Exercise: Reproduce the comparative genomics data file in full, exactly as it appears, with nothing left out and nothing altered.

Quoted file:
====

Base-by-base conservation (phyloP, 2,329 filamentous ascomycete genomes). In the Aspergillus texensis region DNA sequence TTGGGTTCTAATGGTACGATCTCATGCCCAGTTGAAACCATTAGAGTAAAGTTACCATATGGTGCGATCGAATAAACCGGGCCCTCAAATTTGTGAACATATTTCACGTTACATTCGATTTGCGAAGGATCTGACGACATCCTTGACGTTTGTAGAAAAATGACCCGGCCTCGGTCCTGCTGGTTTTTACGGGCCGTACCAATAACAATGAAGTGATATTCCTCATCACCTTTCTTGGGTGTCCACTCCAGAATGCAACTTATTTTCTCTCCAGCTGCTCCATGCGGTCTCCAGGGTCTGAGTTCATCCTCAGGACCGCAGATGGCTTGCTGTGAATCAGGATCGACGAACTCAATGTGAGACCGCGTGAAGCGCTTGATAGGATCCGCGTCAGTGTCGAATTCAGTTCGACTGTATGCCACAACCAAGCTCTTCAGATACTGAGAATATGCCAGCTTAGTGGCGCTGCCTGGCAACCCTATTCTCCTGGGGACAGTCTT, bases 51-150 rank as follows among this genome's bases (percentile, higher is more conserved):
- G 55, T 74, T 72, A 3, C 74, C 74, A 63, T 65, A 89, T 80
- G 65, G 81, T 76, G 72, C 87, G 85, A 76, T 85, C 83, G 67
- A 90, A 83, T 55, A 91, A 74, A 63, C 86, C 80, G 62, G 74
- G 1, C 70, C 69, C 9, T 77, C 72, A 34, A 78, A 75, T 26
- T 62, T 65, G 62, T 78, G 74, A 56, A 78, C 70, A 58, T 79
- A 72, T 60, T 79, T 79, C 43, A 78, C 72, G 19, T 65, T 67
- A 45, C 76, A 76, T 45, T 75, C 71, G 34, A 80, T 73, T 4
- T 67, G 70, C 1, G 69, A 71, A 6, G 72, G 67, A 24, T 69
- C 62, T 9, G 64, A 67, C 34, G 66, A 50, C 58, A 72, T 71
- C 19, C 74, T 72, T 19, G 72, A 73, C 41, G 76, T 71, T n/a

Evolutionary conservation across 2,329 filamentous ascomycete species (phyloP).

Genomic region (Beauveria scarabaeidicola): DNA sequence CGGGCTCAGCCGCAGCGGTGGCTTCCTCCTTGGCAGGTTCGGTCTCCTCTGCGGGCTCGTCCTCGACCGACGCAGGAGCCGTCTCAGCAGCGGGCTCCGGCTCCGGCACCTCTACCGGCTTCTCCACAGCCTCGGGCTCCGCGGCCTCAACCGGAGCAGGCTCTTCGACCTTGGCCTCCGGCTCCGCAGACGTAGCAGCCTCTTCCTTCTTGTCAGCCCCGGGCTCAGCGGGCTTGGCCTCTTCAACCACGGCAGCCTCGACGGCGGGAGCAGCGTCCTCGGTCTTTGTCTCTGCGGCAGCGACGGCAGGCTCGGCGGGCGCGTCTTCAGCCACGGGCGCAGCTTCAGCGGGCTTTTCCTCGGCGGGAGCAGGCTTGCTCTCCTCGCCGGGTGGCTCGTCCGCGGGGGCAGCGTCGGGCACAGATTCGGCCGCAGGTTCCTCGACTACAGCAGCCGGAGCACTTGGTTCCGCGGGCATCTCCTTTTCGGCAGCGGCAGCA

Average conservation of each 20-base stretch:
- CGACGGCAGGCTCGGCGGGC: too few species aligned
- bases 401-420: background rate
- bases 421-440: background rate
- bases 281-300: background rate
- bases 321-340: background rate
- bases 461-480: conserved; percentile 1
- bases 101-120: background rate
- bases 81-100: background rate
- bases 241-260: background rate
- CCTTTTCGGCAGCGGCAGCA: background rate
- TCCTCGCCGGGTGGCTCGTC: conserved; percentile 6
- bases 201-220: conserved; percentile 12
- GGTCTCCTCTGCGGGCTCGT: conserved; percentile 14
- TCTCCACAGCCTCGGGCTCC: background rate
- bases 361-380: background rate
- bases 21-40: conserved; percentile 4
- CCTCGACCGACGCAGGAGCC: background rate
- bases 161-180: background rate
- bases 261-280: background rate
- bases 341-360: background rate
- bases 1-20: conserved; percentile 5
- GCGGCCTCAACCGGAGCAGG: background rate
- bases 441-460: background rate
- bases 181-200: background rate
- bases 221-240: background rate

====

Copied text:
Base-by-base conservation (phyloP, 2,329 filamentous ascomycete genomes). In the Aspergillus texensis region DNA sequence TTGGGTTCTAATGGTACGATCTCATGCCCAGTTGAAACCATTAGAGTAAAGTTACCATATGGTGCGATCGAATAAACCGGGCCCTCAAATTTGTGAACATATTTCACGTTACATTCGATTTGCGAAGGATCTGACGACATCCTTGACGTTTGTAGAAAAATGACCCGGCCTCGGTCCTGCTGGTTTTTACGGGCCGTACCAATAACAATGAAGTGATATTCCTCATCACCTTTCTTGGGTGTCCACTCCAGAATGCAACTTATTTTCTCTCCAGCTGCTCCATGCGGTCTCCAGGGTCTGAGTTCATCCTCAGGACCGCAGATGGCTTGCTGTGAATCAGGATCGACGAACTCAATGTGAGACCGCGTGAAGCGCTTGATAGGATCCGCGTCAGTGTCGAATTCAGTTCGACTGTATGCCACAACCAAGCTCTTCAGATACTGAGAATATGCCAGCTTAGTGGCGCTGCCTGGCAACCCTATTCTCCTGGGGACAGTCTT, bases 51-150 rank as follows among this genome's bases (percentile, higher is more conserved):
- G 55, T 74, T 72, A 3, C 74, C 74, A 63, T 65, A 89, T 80
- G 65, G 81, T 76, G 72, C 87, G 85, A 76, T 85, C 83, G 67
- A 90, A 83, T 55, A 91, A 74, A 63, C 86, C 80, G 62, G 74
- G 1, C 70, C 69, C 9, T 77, C 72, A 34, A 78, A 75, T 26
- T 62, T 65, G 62, T 78, G 74, A 56, A 78, C 70, A 58, T 79
- A 72, T 60, T 79, T 79, C 43, A 78, C 72, G 19, T 65, T 67
- A 45, C 76, A 76, T 45, T 75, C 71, G 34, A 80, T 73, T 4
- T 67, G 70, C 1, G 69, A 71, A 6, G 72, G 67, A 24, T 69
- C 62, T 9, G 64, A 67, C 34, G 66, A 50, C 58, A 72, T 71
- C 19, C 74, T 72, T 19, G 72, A 73, C 41, G 76, T 71, T n/a

Evolutionary conservation across 2,329 filamentous ascomycete species (phyloP).

Genomic region (Beauveria scarabaeidicola): DNA sequence CGGGCTCAGCCGCAGCGGTGGCTTCCTCCTTGGCAGGTTCGGTCTCCTCTGCGGGCTCGTCCTCGACCGACGCAGGAGCCGTCTCAGCAGCGGGCTCCGGCTCCGGCACCTCTACCGGCTTCTCCACAGCCTCGGGCTCCGCGGCCTCAACCGGAGCAGGCTCTTCGACCTTGGCCTCCGGCTCCGCAGACGTAGCAGCCTCTTCCTTCTTGTCAGCCCCGGGCTCAGCGGGCTTGGCCTCTTCAACCACGGCAGCCTCGACGGCGGGAGCAGCGTCCTCGGTCTTTGTCTCTGCGGCAGCGACGGCAGGCTCGGCGGGCGCGTCTTCAGCCACGGGCGCAGCTTCAGCGGGCTTTTCCTCGGCGGGAGCAGGCTTGCTCTCCTCGCCGGGTGGCTCGTCCGCGGGGGCAGCGTCGGGCACAGATTCGGCCGCAGGTTCCTCGACTACAGCAGCCGGAGCACTTGGTTCCGCGGGCATCTCCTTTTCGGCAGCGGCAGCA

Average conservation of each 20-base stretch:
- CGACGGCAGGCTCGGCGGGC: too few species aligned
- bases 401-420: background rate
- bases 421-440: background rate
- bases 281-300: background rate
- bases 321-340: background rate
- bases 461-480: conserved; percentile 1
- bases 101-120: background rate
- bases 81-100: background rate
- bases 241-260: background rate
- CCTTTTCGGCAGCGGCAGCA: background rate
- TCCTCGCCGGGTGGCTCGTC: conserved; percentile 6
- bases 201-220: conserved; percentile 12
- GGTCTCCTCTGCGGGCTCGT: conserved; percentile 14
- TCTCCACAGCCTCGGGCTCC: background rate
- bases 361-380: background rate
- bases 21-40: conserved; percentile 4
- CCTCGACCGACGCAGGAGCC: background rate
- bases 161-180: background rate
- bases 261-280: background rate
- bases 341-360: background rate
- bases 1-20: conserved; percentile 5
- GCGGCCTCAACCGGAGCAGG: background rate
- bases 441-460: background rate
- bases 181-200: background rate
- bases 221-240: background rate